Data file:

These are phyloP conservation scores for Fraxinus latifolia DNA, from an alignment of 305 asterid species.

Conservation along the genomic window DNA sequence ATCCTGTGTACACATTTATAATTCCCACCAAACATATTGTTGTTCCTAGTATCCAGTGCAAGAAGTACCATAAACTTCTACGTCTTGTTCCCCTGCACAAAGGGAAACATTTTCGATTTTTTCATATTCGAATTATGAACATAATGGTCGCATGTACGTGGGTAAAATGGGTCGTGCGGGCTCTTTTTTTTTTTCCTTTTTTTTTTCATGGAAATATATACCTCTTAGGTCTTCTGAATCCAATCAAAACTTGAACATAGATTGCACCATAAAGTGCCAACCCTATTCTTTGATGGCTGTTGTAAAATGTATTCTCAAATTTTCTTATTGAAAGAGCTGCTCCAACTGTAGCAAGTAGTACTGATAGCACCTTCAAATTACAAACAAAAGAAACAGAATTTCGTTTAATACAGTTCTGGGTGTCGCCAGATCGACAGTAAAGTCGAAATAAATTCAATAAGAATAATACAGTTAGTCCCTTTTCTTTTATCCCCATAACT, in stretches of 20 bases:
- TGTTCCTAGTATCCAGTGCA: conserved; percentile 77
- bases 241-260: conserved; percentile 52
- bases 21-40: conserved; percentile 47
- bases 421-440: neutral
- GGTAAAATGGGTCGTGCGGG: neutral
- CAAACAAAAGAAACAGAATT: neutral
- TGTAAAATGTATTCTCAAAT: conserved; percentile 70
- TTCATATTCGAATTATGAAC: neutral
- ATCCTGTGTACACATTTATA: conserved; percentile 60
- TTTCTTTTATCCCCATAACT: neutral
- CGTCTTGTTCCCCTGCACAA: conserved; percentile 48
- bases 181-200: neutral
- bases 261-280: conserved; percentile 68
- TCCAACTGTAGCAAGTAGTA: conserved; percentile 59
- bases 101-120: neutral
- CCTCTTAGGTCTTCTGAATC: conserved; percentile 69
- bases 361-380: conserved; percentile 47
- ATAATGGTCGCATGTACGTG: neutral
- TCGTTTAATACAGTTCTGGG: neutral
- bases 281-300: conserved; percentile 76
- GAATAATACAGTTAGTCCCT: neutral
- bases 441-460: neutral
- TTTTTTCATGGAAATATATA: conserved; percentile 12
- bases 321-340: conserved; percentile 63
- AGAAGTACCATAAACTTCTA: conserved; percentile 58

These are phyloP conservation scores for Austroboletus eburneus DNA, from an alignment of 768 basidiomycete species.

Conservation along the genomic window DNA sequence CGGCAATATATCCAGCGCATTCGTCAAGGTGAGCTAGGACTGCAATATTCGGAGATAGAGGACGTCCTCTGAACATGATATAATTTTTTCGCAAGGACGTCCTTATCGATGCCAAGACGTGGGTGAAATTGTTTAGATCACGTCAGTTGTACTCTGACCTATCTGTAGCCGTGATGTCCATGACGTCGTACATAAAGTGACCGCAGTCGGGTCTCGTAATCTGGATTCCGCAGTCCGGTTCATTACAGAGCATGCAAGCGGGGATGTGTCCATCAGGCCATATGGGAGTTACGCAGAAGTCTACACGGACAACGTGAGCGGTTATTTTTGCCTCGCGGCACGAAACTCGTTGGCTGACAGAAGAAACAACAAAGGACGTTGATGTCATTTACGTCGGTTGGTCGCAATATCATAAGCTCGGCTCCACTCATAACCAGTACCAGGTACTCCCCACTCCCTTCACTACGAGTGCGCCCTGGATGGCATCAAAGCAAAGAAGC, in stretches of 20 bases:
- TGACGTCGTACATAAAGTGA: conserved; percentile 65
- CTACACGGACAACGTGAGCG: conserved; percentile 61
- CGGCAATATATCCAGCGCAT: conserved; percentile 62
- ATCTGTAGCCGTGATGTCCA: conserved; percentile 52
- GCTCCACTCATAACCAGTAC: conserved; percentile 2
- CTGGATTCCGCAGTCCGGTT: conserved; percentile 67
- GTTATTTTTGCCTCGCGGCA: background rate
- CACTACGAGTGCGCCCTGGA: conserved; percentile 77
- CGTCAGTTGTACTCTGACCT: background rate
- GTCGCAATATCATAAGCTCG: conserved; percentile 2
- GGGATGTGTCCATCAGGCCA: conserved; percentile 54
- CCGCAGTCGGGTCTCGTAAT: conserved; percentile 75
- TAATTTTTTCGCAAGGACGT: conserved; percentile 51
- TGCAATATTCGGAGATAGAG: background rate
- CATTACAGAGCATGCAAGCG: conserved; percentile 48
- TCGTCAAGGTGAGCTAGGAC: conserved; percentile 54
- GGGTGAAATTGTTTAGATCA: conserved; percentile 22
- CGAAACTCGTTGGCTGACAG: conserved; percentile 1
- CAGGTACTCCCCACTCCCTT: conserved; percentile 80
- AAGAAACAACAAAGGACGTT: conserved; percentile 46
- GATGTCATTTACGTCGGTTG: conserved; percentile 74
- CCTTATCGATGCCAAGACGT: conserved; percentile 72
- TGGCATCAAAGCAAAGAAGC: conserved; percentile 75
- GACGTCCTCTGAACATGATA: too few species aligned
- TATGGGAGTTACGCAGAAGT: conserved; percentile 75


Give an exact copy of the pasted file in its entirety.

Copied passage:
These are phyloP conservation scores for Fraxinus latifolia DNA, from an alignment of 305 asterid species.

Conservation along the genomic window DNA sequence ATCCTGTGTACACATTTATAATTCCCACCAAACATATTGTTGTTCCTAGTATCCAGTGCAAGAAGTACCATAAACTTCTACGTCTTGTTCCCCTGCACAAAGGGAAACATTTTCGATTTTTTCATATTCGAATTATGAACATAATGGTCGCATGTACGTGGGTAAAATGGGTCGTGCGGGCTCTTTTTTTTTTTCCTTTTTTTTTTCATGGAAATATATACCTCTTAGGTCTTCTGAATCCAATCAAAACTTGAACATAGATTGCACCATAAAGTGCCAACCCTATTCTTTGATGGCTGTTGTAAAATGTATTCTCAAATTTTCTTATTGAAAGAGCTGCTCCAACTGTAGCAAGTAGTACTGATAGCACCTTCAAATTACAAACAAAAGAAACAGAATTTCGTTTAATACAGTTCTGGGTGTCGCCAGATCGACAGTAAAGTCGAAATAAATTCAATAAGAATAATACAGTTAGTCCCTTTTCTTTTATCCCCATAACT, in stretches of 20 bases:
- TGTTCCTAGTATCCAGTGCA: conserved; percentile 77
- bases 241-260: conserved; percentile 52
- bases 21-40: conserved; percentile 47
- bases 421-440: neutral
- GGTAAAATGGGTCGTGCGGG: neutral
- CAAACAAAAGAAACAGAATT: neutral
- TGTAAAATGTATTCTCAAAT: conserved; percentile 70
- TTCATATTCGAATTATGAAC: neutral
- ATCCTGTGTACACATTTATA: conserved; percentile 60
- TTTCTTTTATCCCCATAACT: neutral
- CGTCTTGTTCCCCTGCACAA: conserved; percentile 48
- bases 181-200: neutral
- bases 261-280: conserved; percentile 68
- TCCAACTGTAGCAAGTAGTA: conserved; percentile 59
- bases 101-120: neutral
- CCTCTTAGGTCTTCTGAATC: conserved; percentile 69
- bases 361-380: conserved; percentile 47
- ATAATGGTCGCATGTACGTG: neutral
- TCGTTTAATACAGTTCTGGG: neutral
- bases 281-300: conserved; percentile 76
- GAATAATACAGTTAGTCCCT: neutral
- bases 441-460: neutral
- TTTTTTCATGGAAATATATA: conserved; percentile 12
- bases 321-340: conserved; percentile 63
- AGAAGTACCATAAACTTCTA: conserved; percentile 58

These are phyloP conservation scores for Austroboletus eburneus DNA, from an alignment of 768 basidiomycete species.

Conservation along the genomic window DNA sequence CGGCAATATATCCAGCGCATTCGTCAAGGTGAGCTAGGACTGCAATATTCGGAGATAGAGGACGTCCTCTGAACATGATATAATTTTTTCGCAAGGACGTCCTTATCGATGCCAAGACGTGGGTGAAATTGTTTAGATCACGTCAGTTGTACTCTGACCTATCTGTAGCCGTGATGTCCATGACGTCGTACATAAAGTGACCGCAGTCGGGTCTCGTAATCTGGATTCCGCAGTCCGGTTCATTACAGAGCATGCAAGCGGGGATGTGTCCATCAGGCCATATGGGAGTTACGCAGAAGTCTACACGGACAACGTGAGCGGTTATTTTTGCCTCGCGGCACGAAACTCGTTGGCTGACAGAAGAAACAACAAAGGACGTTGATGTCATTTACGTCGGTTGGTCGCAATATCATAAGCTCGGCTCCACTCATAACCAGTACCAGGTACTCCCCACTCCCTTCACTACGAGTGCGCCCTGGATGGCATCAAAGCAAAGAAGC, in stretches of 20 bases:
- TGACGTCGTACATAAAGTGA: conserved; percentile 65
- CTACACGGACAACGTGAGCG: conserved; percentile 61
- CGGCAATATATCCAGCGCAT: conserved; percentile 62
- ATCTGTAGCCGTGATGTCCA: conserved; percentile 52
- GCTCCACTCATAACCAGTAC: conserved; percentile 2
- CTGGATTCCGCAGTCCGGTT: conserved; percentile 67
- GTTATTTTTGCCTCGCGGCA: background rate
- CACTACGAGTGCGCCCTGGA: conserved; percentile 77
- CGTCAGTTGTACTCTGACCT: background rate
- GTCGCAATATCATAAGCTCG: conserved; percentile 2
- GGGATGTGTCCATCAGGCCA: conserved; percentile 54
- CCGCAGTCGGGTCTCGTAAT: conserved; percentile 75
- TAATTTTTTCGCAAGGACGT: conserved; percentile 51
- TGCAATATTCGGAGATAGAG: background rate
- CATTACAGAGCATGCAAGCG: conserved; percentile 48
- TCGTCAAGGTGAGCTAGGAC: conserved; percentile 54
- GGGTGAAATTGTTTAGATCA: conserved; percentile 22
- CGAAACTCGTTGGCTGACAG: conserved; percentile 1
- CAGGTACTCCCCACTCCCTT: conserved; percentile 80
- AAGAAACAACAAAGGACGTT: conserved; percentile 46
- GATGTCATTTACGTCGGTTG: conserved; percentile 74
- CCTTATCGATGCCAAGACGT: conserved; percentile 72
- TGGCATCAAAGCAAAGAAGC: conserved; percentile 75
- GACGTCCTCTGAACATGATA: too few species aligned
- TATGGGAGTTACGCAGAAGT: conserved; percentile 75